I was walking down the hallway this afternoon (after SOL testing duties were finished for the day) and I noticed a classroom of students totally immersed in some games. I decided to pop my head in to visit and see what games they were playing. Each table group was playing a different strategy game. Since they were all so engaged, I wanted to observe and learn the different games so I can hopefully purchase some for my classroom next year.
Here’s a short preview of the games I learned today.
Zenith was a cool game with colored wooden triangles. You have a game board where each person takes turns adding their triangle to a spot. You build up by placing your wooden triangles in the middle of 3 triangles. However, you can only add a triangle on top if it touches at least one triangle of your given color. Once you can’t make a move, you are out. The last person to place a triangle is the winner. There are multiple game boards for variety and challenge and lots of strategy involved.
Izzi was really more of a puzzle. You had to put the square pieces together and black could only touch black and white could only touch white. This can be done solo, with a partner, or small group. It’s a simple premise but rather hard as you get down to the last pieces.
Qwirkle was a neat game! There’s a bag full of wooden blocks that have one of six shapes in a variety of colors. Each player gets 6 blocks. Each player takes turn putting blocks down. They have to all be the same color or shape. Players can put down up to 6 pieces if they have the right combination. You keep building on them similar to scrabble. You get 1 point for each block in your row (you get to count the ones you build on as well). If you complete a row of 6 that’s called a Qwirkle and you get 12 points! For each block you put down you get that many blocks to put back in your hand.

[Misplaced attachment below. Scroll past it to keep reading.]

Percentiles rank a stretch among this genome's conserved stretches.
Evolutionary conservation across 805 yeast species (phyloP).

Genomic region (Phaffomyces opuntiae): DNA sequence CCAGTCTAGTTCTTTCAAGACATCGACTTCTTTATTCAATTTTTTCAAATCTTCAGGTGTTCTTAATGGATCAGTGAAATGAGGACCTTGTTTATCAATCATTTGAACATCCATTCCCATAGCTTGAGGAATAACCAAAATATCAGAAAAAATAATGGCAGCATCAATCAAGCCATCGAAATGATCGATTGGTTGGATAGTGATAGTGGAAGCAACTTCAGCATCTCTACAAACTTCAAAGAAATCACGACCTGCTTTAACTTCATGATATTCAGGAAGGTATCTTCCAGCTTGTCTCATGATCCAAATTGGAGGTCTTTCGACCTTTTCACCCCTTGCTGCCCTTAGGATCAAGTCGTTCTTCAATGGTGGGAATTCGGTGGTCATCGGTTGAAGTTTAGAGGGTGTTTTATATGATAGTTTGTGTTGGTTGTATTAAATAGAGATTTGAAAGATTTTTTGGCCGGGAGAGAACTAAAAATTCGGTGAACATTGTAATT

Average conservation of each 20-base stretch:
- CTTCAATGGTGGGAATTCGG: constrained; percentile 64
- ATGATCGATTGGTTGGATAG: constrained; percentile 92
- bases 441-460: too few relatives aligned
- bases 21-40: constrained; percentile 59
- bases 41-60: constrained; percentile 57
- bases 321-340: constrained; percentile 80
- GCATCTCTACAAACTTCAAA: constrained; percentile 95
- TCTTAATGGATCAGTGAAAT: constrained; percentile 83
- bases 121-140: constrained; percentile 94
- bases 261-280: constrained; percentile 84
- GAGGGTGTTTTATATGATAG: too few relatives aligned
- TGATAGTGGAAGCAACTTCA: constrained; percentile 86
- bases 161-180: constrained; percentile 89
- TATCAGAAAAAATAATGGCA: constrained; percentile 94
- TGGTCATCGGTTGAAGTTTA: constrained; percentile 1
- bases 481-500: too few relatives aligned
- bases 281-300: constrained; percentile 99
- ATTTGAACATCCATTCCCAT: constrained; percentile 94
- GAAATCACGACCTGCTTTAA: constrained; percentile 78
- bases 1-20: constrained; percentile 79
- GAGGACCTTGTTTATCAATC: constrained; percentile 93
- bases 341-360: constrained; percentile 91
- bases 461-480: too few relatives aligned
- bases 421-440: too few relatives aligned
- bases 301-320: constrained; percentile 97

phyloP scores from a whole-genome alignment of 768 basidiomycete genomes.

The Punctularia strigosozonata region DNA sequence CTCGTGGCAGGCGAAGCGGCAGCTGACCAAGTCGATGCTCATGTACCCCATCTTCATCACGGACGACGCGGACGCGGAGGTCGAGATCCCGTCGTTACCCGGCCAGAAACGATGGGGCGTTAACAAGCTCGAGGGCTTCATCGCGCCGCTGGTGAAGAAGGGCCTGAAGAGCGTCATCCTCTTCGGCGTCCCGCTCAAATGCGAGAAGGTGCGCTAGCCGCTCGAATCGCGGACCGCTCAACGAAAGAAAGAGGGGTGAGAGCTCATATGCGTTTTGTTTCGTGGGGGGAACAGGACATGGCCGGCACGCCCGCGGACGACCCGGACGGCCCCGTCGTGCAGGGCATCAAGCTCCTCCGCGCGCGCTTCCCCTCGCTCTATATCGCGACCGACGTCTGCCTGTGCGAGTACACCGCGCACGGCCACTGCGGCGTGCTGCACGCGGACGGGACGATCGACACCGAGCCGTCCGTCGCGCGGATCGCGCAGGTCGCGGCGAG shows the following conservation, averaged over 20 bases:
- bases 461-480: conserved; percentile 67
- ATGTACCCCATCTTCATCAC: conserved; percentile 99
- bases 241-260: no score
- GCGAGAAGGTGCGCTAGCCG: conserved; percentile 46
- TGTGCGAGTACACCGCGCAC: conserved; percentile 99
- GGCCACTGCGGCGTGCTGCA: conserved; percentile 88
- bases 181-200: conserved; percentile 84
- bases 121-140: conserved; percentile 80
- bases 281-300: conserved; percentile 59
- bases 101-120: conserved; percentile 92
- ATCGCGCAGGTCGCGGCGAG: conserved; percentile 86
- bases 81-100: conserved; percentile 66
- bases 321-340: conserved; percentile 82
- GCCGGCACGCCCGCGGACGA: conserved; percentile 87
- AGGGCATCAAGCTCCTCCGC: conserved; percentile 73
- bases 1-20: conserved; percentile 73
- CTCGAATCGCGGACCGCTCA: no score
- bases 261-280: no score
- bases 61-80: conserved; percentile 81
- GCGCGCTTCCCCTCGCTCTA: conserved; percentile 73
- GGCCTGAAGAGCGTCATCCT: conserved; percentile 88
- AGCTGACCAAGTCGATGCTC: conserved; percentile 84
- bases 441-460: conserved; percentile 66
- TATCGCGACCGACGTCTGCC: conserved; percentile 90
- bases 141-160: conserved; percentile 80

I enjoyed all the games but this one was my favorite to watch. Probably because I was catching the tail-end of the competition and the two students were trying to work together to beat their teacher. The competition and strategy was intense! Each player gets a set of plastic blocks that come in a variety of shapes (think Tetris shapes). Players take turns laying their shapes down, but you can only lay them down where they touch a corner of the shape. If they touch more than at a corner you can’t lay it on the board. The person with the fewest blocks left at the end wins.
The 20 minutes spent with this class was the highlight of my day. I learned 4 new strategy games that I hope to purchase for my classroom next year. The students were completely engaged and I loved watching their different strategies they used and hearing their thinking.
Do you have any favorite strategy games? How do you integrate them into your classroom?